Three hundred and seventy five men, mostly from our Archdiocese spent the weekend of 9-11 November on pilgrimage at Ngome. It was an inspiring weekend with input from the Oblates...
The Psalms are
SCRIPTURE, and so intend to instruct us. Yes, they are also prayers but prayer is intended, among other things, to instruct and challenge us.
Today we are instructed to remember and learn some fundamental lessons. The
RESPONSE to OUR PSALM [78 or 77] tells us to “never forget the deeds of the Lord!” This is affirmed by the very first stanza:
“Give ear, my people, to my teaching;
incline your ear to the words of my mouth.
i will open my mouth in a parable
and utter hidden lessons of the past.”
This Sunday’s celebration of the Exaltation of the Cross instructs and challenges us never to forget this great deed of the Lord. However, much more is to be learnt and understood by our remembrance. We know that Jesus used parables to teach. The Cross itself is a parable because, like all others, we have to unravel the hidden lesson and apply it to our own life and living. We also recall that the Lord spoke 7-times on Calvary but the Cross itself was a word from his mouth and an integral part of his teaching.
It was a teaching that the disciples found difficult to unravel, understand and accept. A few weeks back we heard Peter trying to dissuade Jesus from his death – and heard the Lord’s rebuke which told Peter he was thinking as men do, not as God does. The Cross was part of God’s plan that was hidden in the past and slowly developed all through the Old Testament. Jesus on the Cross gave it full meaning. However, we have to unravel and understand it.
Now, if we look at
OUR OLD TESTAMENT READING [NUMBERS 21: 4b – 9] we should not miss a few points. The people had forgotten the great deeds the Lord had worked for them. It was not the first time. At the recurring troubles, difficulties and hardships came upon them, they forgot …. and they “became impatient ….(and) spoke against God.” They complained and bemoaned their condition. How often in the past have I forgotten the deeds of the Lord, become impatient and, bemoaning my fate, asked “why have you brought (me) up to this wilderness.”
We know well that Jesus invited us to take up the cross and follow. Why do we find it so difficult to unravel and understand this lesson? I firmly believe the reason is thatwe see our own cross without the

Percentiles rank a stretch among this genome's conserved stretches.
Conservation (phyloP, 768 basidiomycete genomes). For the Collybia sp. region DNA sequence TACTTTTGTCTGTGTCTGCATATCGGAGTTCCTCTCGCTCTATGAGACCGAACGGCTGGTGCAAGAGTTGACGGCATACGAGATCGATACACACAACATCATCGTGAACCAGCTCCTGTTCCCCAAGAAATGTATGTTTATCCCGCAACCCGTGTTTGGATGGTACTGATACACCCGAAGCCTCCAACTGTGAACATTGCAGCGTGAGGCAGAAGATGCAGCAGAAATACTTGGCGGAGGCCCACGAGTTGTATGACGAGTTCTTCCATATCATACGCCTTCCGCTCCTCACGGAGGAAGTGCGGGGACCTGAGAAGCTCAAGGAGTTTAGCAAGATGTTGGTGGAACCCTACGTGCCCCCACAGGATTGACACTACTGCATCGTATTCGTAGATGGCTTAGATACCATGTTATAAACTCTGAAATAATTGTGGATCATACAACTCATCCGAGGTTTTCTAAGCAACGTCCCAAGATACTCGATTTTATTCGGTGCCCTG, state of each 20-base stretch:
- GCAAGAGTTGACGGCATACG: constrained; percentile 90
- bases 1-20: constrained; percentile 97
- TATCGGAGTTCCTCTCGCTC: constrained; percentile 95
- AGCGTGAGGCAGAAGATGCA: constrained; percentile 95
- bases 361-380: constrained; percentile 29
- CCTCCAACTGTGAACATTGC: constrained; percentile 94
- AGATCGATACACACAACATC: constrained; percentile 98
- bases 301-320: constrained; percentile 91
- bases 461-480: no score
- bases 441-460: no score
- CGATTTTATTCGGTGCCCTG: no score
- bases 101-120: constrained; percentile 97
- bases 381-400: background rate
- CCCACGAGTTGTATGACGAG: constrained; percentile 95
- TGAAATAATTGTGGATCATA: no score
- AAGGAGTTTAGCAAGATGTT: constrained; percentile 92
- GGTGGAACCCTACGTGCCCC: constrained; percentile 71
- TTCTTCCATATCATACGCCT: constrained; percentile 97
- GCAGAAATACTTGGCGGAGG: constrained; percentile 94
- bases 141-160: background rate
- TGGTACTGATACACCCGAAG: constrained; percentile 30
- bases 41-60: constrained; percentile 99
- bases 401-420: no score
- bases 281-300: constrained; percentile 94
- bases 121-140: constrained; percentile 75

PERSON ON IT! What is the Cross without Jesus? I do not believe in a set of propositions, a list of ‘things’. I BELIEVE IN A PERSON – and it is only the person of Jesus Christ, Lord and Saviour, which gives meaning and value to everything else. I must never take HIM off his Cross. Why? …. because as TODAY’S GOSPEL [JOHN 3: 13 – 17] tells us “God so loved the world that he gave his only-begotten Son, that whoever believes in him should not perish.” We do not believe in the Cross, we believe in HIM! It is the Lord who gives meaning the Cross!
If we now go back to the Book of Numbers we will notice that the Lord told Moses to “make a fiery serpent, and set up as a sign ….” Yes, if people, if bitten by a serpent, looked at the sign they would live. Here we are faced with a hidden sign of the past – a lesson that each one of us has to unravel and understand for our own life and living.
However, for us there is a difference – the difference of faith.
Our Gospel reading (four short verses) explains all this. “As Moses lifted up the serpent …. so must the Son of Man be lifted up, that whoever believes in him may have eternal life.” A little later the Gospel tells us that “whoever believes in him should not perish but have eternal life.” Twice, we are challenged by faith in a particular PERSON. We do not look at a sign.
However, the Christian is not expected to be a masochist. The Cross, with faith and belief in Jesus Christ, empowers is to unravel the mystery of suffering. Life and living entails a real element of pain, suffering, disappointment, difficulty and stress. The Cross comes to us in forms of mental, emotional, and physical challenges. We are not expected to carry these crosses alone – we carry them with the Lord. He gives meaning to it all – not the cross itself. However, in some strange way we have to redeem our own darkness. We have, like Jesus himself, to empty ourselves (no thinking of poor little me!) and become obedient to life. If we grasp on to the idea that there we do not deserve our crosses then we are in for an even rougher ride. [see the
NEW TESTAMENT READING: PHILIPPIANS 2: 6 – 11]
The contemporary spiritual author,
DANIEL J O’LEARY in a powerful book entitled Passion for the Possible, tells us that “every cross is a potential bridge; every failure a potential success.” He goes on to suggest that “like a river that forever meanders into perennial mistakes and cul-de-sacs on its way home, so too, do I move in fits and starts on my personal journey God-wards. Sometimes it is all uphill. Tomorrow I might simply go with the flow. But half-way up the hill I know that I see something (someone) more clearly.”